Are fireworks legal in Florida? How to celebrate Fourth of July safely – and legally

Fireworks are the best part of the Fourth of July, but they could be dangerous if they are not used correctly. 

Here are some safety tips and information on how to have a safe Fourth of July:

What is the definition of fireworks in Florida? 

According to Florida law, fireworks are defined as "combustible or explosive composition or substance or combination of substances … prepared for the purpose of producing a visible or audible effect by combustion, explosion, deflagration, or detonation."

This includes anything that explodes or makes a "boom" sound – except smoke bombs, cigarette loads, snappers, and party poppers.

Are fireworks legal in Florida? 

Fireworks are legal in Florida, but there are limitations on what is legal and how to buy them. For example, in the state of Florida, a permit is required in order to use fireworks. 

The only time a permit is not needed is on New Year's Eve, New Year's Day and the Fourth of July, according to Florida law. This restriction does not apply to consumer fireworks, such as sparklers, fountains, and ground spinners.

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What fireworks are legal or illegal in Florida?

Fireworks that can not launch themselves in the air are legal, such as small smoke devices, trick noisemakers, glow works and a party popper, according to Florida laws. 

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Photo above are Party Poppers (Photo By Ryan McFadden/MediaNews Group/Reading Eagle via Getty Images)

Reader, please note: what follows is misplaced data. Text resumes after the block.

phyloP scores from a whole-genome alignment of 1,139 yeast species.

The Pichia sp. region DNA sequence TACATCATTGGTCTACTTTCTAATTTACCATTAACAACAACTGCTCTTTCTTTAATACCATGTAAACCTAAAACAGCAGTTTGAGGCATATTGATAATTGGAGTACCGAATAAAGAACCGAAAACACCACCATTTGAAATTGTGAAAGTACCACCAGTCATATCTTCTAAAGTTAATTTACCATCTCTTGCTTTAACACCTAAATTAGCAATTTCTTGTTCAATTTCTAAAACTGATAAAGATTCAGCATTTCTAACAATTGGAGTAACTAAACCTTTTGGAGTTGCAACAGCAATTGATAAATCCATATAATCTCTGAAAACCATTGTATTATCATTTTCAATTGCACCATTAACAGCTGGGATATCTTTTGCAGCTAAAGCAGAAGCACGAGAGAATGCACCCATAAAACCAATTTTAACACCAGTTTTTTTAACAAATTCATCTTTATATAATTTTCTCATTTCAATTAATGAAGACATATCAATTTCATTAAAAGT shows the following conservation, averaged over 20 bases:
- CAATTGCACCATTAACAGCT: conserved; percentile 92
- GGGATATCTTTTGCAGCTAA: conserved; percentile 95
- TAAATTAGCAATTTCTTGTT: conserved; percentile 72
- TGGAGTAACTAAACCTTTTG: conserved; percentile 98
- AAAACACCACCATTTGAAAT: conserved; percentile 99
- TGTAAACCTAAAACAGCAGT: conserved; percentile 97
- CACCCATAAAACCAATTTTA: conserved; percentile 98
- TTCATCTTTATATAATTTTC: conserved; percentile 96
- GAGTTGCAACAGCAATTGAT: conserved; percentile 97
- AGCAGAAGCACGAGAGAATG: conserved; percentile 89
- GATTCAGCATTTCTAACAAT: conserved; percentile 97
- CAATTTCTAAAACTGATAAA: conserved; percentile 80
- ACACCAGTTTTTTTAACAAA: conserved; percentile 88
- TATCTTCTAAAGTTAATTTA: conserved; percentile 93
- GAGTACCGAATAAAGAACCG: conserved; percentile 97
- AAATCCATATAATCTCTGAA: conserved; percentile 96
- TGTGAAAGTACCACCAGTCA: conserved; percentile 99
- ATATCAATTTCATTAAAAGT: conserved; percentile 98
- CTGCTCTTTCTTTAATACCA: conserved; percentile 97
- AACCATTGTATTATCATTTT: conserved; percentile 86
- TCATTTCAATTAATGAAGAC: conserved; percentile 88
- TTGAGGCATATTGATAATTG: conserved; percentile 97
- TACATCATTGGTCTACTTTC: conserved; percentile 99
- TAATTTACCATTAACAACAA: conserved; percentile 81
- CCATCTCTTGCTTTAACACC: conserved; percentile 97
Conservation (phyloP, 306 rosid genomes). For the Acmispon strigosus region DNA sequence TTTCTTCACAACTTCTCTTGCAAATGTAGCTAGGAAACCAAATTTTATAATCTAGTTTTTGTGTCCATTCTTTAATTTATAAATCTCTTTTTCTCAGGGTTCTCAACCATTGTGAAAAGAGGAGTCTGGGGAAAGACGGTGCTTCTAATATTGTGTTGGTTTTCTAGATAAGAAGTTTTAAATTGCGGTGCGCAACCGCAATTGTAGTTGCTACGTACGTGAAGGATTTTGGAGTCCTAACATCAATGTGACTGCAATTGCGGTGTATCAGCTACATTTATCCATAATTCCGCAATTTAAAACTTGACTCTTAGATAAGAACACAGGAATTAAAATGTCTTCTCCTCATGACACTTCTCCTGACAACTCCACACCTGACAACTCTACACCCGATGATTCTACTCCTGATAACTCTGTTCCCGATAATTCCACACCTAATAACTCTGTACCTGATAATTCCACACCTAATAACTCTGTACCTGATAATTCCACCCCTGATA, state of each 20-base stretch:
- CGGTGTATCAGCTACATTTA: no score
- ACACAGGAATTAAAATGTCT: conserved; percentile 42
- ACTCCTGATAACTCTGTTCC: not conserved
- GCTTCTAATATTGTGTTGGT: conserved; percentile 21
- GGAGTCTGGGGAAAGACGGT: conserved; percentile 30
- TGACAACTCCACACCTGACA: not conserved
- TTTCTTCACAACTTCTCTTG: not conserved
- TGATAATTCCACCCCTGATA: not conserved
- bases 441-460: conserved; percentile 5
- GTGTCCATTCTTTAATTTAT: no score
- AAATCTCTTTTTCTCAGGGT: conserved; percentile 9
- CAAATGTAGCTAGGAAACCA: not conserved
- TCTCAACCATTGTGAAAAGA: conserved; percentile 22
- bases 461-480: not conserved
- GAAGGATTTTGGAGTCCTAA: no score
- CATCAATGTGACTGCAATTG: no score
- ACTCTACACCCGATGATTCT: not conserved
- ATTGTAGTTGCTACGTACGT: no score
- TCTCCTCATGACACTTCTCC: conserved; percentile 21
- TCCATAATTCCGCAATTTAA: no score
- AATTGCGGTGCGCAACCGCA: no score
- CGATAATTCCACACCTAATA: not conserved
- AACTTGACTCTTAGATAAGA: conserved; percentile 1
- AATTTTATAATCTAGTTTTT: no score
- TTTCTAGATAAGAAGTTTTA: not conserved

According to Florida Statute 791.08, using fireworks that require fire underneath to launch them –  like firecrackers, torpedoes, skyrockets, Roman candles and dago bombs – are illegal.

Illegally using fireworks is a first-degree misdemeanor that could lead up to one year in jail and a $1,000 fine, according to state law. 

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How to safely light fireworks 

Here are five safety tips to use this year, according to Ocala Fire Rescue: 

  1. Always read and follow instructions. Each firework comes with specific guidelines for safe usage. Ensure you understand and adhere to them strictly.
  2. Set up in a clear, open area. Fireworks should be lit in an area free of flammable materials, buildings, and overhead obstructions.
  3. Keep a safe distance. Spectators should maintain a considerable distance from the launch site to avoid injury from misfires or falling debris.
  4. Have safety equipment on hand. Keep a bucket of water or a hose nearby to extinguish any accidental fires.
  5. Never relight duds. If a firework fails to go off, do not attempt to relight it. Wait 20 minutes before soaking it in water.

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How to dispose of fireworks 

Here are some tips on how to properly throw away fireworks, according to the Florida's Sheriffs Association

  1. Dispose of used fireworks by soaking them in water
  2. Place fireworks in a metal trash can away from other flammable materials
  3. Check for unexploded fireworks. If any, soak them in water, then throw them away.
  4. Keep children and pets away from fireworks

Although the use of fireworks is legal on the Fourth of July, there are cities and towns that do not allow fireworks. Before buying and lighting up fireworks, check your local city or county for their rules and regulations on fireworks.